Food

The 10,000-year food fracas caused by milk

More than just another food, milk has become one of the world's most controversial foodstuffs

Milk is not just another food. It never was. It has been argued over for at least the past 10,000 years, which makes it humans’ longest-standing food health debate. It was the first food ever to be tested in a scientific laboratory and in most countries it is the most regulated food.

None of this is surprising if we think for a minute, as we seldom do, about what exactly milk is. Milk is a bodily fluid produced naturally to feed newborns. All mammals produce it, though it is slightly different with each species.

Animal milk was not designed for the needs of humans

It is strange to contemplate how it was first decided to rob calves or kids or other beasts of their mothers’ milk. It is not known what animal was first enlisted to feed humans, though given the Middle Eastern area where the practice seems to have started it was probably either a goat or a camel.

Milk production is the defining trait of mammals, it is what the name means. But different species have different amounts of fat, protein and sugar. Animal milk was not designed for the needs of humans but for the species producing it. A human baby is nothing like a calf. Human milk has 4.5 per cent fat so presumably our babies should need milk of a similar fat content. Camel milk at 2.5 per cent would be good for dieting but not ideal for babies. But it is a lot closer than whale milk, which is 34.8 percent fat.

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'Milk! A 10,000-Year Food Fracas' by Mark Kurlansky is out on August 9 (Bloomsbury, £18.99)

There are few claiming that cow milk is the ideal milk for humans. The donkey is thought to be the best candidate, but not a particularly co-operative animal. So how did it happen that most of us use cow milk? Simply because cows are the most productive and easiest to work with of all mammals. In fact all over the world the black and white Holstein breed, which no one thinks produces the best milk, has become the standard breed because it is so productive. Even the British, who were brilliant at developing great milking breeds such as Ayrshires, Jerseys and Guernseys, today use mostly Holsteins.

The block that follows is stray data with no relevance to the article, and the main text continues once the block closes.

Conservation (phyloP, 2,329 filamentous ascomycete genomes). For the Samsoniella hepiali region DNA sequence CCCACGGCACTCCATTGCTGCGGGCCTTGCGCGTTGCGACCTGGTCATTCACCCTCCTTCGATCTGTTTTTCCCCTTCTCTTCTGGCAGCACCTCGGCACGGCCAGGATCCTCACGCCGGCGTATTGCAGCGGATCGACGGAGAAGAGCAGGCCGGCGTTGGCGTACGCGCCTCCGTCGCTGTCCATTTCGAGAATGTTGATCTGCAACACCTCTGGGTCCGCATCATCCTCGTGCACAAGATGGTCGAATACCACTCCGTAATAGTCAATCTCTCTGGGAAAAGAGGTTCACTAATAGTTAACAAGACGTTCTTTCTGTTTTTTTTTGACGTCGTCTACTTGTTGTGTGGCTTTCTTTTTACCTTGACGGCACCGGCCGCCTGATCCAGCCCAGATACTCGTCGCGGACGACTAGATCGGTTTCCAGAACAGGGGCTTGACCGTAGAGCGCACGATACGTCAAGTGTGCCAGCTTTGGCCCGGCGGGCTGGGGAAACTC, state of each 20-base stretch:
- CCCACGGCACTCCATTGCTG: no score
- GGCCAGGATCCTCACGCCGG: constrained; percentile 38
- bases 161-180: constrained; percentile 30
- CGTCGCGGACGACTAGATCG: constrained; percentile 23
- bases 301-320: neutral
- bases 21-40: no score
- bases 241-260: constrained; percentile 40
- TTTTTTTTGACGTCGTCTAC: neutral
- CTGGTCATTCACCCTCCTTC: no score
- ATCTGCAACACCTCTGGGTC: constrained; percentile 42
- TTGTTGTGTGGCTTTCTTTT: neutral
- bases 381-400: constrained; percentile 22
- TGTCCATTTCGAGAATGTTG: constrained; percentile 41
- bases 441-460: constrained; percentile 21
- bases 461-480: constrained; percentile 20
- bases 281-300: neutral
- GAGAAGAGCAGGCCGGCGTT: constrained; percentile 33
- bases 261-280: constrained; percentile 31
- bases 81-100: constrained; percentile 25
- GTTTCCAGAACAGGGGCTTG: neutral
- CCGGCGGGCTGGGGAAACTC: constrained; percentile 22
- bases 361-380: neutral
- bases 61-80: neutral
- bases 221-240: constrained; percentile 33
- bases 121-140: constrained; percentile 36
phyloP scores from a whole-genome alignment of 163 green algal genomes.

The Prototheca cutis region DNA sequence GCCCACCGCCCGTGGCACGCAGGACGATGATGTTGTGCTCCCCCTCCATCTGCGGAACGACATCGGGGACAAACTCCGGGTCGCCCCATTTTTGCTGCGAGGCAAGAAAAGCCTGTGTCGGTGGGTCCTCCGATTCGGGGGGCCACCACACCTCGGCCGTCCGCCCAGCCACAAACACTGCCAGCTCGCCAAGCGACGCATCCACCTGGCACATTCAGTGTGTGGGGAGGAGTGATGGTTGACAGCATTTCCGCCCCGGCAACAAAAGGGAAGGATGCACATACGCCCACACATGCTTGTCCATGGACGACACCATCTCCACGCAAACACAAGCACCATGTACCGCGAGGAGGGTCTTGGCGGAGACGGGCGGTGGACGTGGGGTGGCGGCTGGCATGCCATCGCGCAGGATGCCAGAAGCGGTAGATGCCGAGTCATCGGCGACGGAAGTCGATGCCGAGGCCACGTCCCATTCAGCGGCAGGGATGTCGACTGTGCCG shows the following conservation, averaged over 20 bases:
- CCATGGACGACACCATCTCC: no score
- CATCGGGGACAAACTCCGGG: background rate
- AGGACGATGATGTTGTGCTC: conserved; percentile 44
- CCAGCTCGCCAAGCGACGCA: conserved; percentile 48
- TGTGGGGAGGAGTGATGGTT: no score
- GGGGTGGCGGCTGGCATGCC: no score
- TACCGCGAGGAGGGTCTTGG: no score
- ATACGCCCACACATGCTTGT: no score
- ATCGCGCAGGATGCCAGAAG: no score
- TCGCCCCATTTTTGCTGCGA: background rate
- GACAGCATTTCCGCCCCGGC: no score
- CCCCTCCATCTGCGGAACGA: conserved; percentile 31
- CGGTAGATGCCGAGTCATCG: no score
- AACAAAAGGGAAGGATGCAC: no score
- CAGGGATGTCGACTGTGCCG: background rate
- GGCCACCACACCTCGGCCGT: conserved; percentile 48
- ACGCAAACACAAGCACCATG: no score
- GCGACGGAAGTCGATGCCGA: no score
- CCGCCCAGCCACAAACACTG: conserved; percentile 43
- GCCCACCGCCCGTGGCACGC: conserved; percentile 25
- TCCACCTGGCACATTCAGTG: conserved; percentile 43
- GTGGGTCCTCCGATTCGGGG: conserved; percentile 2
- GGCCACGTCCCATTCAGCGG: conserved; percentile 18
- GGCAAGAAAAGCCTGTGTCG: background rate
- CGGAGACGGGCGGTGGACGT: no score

Milk was dangerous though no one knew why

For many centuries artificial feeding or any kind of milk drinking was fairly rare. Most milk was used for yogurt, cheese, butter and other by-products. Milk was dangerous though no one knew why. They knew that it needed to be cooked or consumed soon after milking. Some 18th-century recipes start with taking a bucket to the barn and getting some milk. Having children suckle directly on animals was not unusual, especially goats in European orphanages, either because goats had a reputation for healthiness or because they have especially child-accessible udders.

Eventually it came to be understood that organisms so small they could only be seen in powerful microscopes invaded the milk and caused diseases. French Scientist Louis Pasteur who made this discovery known as “the germ theory” found that heat was the solution. Eventually, after decades of fighting, pasteurisation of milk became a legal requirement in most of the world, starting in Chicago in 1908.

While a few old controversies have vanished many new ones have arrived, such as organic, grass-fed, genetically-modified organisms and animal rights. To the farmer these are all economic formulas. As always, the public debates while the farmer looks for a way to survive. It will probably always be this way.

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